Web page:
Civilization : Susan Buck-Morss


If human invention does not take place in a vacuum, its products cannot belong to any part of humanity exclusively. Across slices of time, the giant social units called civilizations are spaces so ecumenically shared that they are not one collective’s restricted inheritance. This suggests the viability of an approach to history that searches the archives as a shared composite of our common heritage – what I have called elsewhere a communist inheritance of the past.26 “Communist” is a provocative term, given the almost universal rejection of communist identity by present-day political actors. But its very abject status may make possible a rescue of the pre-Soviet and perhaps even pre-Marxist meaning of the word, laying the groundwork for a humanity-to-come. Communist, in the simple sense of shared (in French, partagé; in Turkish, paylasilan), implies a conception of property opposed to two familiar historical forms. The first is patrimony in the national/cultural/religious sense of property that cannot be alienated, but belongs permanently and exclusively to a particular collective. The second is capitalist property, which is precisely what can be alienated, indeed, must be alienated, in order for profits to be made: capitalist ownership means the right to sell. Now, it could be argued that the soviet socialist model, as the state appropriation of property, is a variant of the patrimonial idea, while, as Marx himself noted, crude communism, the unworkable prohibition against any private possessions, is simply leveled-down and universalized envy, the naive negation of capitalist-style privatization.27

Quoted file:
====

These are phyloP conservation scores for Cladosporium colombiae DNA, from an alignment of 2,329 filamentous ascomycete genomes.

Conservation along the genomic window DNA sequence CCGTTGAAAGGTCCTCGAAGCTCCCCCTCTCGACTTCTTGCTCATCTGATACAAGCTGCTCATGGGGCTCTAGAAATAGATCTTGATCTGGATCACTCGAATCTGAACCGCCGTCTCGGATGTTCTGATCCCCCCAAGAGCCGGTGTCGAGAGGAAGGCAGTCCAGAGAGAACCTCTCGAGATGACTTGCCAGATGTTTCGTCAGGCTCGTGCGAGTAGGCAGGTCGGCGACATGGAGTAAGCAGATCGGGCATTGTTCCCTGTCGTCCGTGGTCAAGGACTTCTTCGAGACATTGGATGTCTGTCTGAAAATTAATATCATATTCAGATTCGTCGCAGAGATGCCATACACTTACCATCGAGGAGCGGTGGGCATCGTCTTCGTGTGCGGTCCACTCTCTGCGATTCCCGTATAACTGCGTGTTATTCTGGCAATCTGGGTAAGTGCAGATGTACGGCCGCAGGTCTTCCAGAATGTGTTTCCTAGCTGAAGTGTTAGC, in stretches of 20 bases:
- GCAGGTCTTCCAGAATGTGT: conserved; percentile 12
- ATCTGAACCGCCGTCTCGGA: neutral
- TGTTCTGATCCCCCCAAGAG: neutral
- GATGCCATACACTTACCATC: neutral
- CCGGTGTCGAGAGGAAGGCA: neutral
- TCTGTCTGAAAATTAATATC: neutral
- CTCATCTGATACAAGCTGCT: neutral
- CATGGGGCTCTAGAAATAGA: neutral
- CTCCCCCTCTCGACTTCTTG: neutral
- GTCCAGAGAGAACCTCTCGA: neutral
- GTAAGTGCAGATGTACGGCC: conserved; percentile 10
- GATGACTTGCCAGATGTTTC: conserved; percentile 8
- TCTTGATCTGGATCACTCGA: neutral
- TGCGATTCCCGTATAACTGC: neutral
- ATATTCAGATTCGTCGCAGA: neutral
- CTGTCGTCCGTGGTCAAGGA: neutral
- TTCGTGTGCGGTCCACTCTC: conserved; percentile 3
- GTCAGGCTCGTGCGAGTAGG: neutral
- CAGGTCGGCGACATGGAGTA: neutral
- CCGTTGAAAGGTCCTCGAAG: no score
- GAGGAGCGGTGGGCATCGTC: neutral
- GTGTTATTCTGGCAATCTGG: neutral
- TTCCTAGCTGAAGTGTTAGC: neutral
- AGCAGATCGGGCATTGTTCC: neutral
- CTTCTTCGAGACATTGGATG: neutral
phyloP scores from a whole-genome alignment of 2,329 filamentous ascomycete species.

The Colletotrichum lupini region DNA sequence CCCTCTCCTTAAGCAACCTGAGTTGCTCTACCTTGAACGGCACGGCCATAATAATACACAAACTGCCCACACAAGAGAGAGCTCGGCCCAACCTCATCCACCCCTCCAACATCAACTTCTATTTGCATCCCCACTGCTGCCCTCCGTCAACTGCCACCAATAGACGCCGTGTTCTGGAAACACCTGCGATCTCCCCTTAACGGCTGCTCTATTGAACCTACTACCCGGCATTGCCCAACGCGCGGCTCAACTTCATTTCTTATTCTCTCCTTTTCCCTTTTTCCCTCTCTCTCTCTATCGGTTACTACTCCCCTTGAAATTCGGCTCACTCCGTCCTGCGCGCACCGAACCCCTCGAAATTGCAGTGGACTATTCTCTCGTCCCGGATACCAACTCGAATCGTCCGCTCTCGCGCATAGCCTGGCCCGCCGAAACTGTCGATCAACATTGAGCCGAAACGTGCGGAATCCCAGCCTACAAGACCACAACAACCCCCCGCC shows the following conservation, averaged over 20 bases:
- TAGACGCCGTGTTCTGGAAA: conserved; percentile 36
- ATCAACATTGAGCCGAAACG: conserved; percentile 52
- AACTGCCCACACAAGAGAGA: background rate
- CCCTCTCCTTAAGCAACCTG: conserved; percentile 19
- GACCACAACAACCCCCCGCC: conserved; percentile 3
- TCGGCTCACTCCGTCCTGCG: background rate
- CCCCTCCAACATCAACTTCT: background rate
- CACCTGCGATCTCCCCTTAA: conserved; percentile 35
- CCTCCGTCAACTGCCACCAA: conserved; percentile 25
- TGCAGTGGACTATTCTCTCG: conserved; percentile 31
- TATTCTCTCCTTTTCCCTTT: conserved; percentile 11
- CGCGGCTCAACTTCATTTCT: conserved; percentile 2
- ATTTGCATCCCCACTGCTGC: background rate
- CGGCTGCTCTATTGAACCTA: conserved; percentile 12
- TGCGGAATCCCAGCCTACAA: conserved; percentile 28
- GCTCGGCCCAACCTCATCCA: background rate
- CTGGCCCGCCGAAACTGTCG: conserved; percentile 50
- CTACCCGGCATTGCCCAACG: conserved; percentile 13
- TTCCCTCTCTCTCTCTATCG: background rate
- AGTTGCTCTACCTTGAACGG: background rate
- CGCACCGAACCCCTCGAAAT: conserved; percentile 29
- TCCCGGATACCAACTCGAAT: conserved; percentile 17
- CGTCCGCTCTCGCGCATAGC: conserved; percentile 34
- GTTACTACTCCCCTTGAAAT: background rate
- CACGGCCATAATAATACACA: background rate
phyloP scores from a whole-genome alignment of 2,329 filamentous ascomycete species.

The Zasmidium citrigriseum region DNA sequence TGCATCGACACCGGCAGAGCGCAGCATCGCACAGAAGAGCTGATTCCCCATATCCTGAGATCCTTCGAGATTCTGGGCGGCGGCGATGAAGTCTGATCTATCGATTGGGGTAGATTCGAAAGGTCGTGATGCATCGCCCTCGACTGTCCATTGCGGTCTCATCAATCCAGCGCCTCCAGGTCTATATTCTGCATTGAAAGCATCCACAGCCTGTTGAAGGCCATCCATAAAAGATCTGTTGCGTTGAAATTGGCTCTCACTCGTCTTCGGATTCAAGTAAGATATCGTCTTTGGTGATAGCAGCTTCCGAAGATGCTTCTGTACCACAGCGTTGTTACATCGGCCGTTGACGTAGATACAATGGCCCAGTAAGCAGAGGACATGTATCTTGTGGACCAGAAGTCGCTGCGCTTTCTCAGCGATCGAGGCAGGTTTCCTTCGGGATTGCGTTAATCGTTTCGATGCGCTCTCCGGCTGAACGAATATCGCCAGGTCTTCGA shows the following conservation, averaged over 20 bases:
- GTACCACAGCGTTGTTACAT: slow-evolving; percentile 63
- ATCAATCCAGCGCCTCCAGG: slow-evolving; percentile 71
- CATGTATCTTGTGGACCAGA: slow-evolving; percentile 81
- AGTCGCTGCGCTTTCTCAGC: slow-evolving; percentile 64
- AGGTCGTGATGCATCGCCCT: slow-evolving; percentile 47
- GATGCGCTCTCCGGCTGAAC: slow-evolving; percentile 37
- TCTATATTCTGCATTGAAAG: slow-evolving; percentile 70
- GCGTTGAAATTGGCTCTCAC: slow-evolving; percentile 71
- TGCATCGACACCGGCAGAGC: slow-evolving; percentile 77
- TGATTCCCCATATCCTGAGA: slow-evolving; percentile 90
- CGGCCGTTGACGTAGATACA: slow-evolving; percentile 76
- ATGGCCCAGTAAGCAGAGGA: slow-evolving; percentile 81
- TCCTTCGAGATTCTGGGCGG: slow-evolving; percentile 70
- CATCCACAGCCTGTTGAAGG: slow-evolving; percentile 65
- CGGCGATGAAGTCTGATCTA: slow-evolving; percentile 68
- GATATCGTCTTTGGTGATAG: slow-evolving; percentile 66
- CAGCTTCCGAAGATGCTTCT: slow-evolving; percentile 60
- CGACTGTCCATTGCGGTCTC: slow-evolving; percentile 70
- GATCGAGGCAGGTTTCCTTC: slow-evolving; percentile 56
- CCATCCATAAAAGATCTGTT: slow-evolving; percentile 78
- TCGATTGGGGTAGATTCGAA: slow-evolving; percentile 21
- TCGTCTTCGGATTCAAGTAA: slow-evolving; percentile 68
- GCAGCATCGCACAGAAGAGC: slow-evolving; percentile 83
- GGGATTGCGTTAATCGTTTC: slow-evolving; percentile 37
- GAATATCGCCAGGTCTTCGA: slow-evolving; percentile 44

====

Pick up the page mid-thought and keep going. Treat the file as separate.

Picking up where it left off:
But if what a person produces is judged by its social value, if this entails sharing a person’s talents and skills with the largest possible public, then approaching the accomplishments of humanity as a communist inheritance of the past suggests a changed understanding of who we are today. In principle, we are all included. There is no fault-line between us and them. Of course such a shared notion of social value is just that, an idea, a thought-experiment, a way to imagine otherwise – a necessary way, it might be argued, in order to deter the appalling scenario of ethnic hatreds, or civilizational clashes, or simply a reckless profit motive from translating into lethal struggles for water, land, resources, and ecological security.

In our age of technical reproducibility, there is at least a tendency in the development of the means of production that pushes us toward a different property regime. Its image glimmers on the computer screen with every act of internet-sharing. Knowledge-based production presses inherently toward free distribution of content. International scientists have already taken major steps beginning with the decision to post the newly mapped human genome on the internet and make it available, free of charge, for anyone in the world to download and use. Indeed, the globalization of research that allows scholars from all over the world to work in collaboration – institutionally, educationally, archaeologically, in archives, and in laboratories – necessitates an expanded vision of humanity.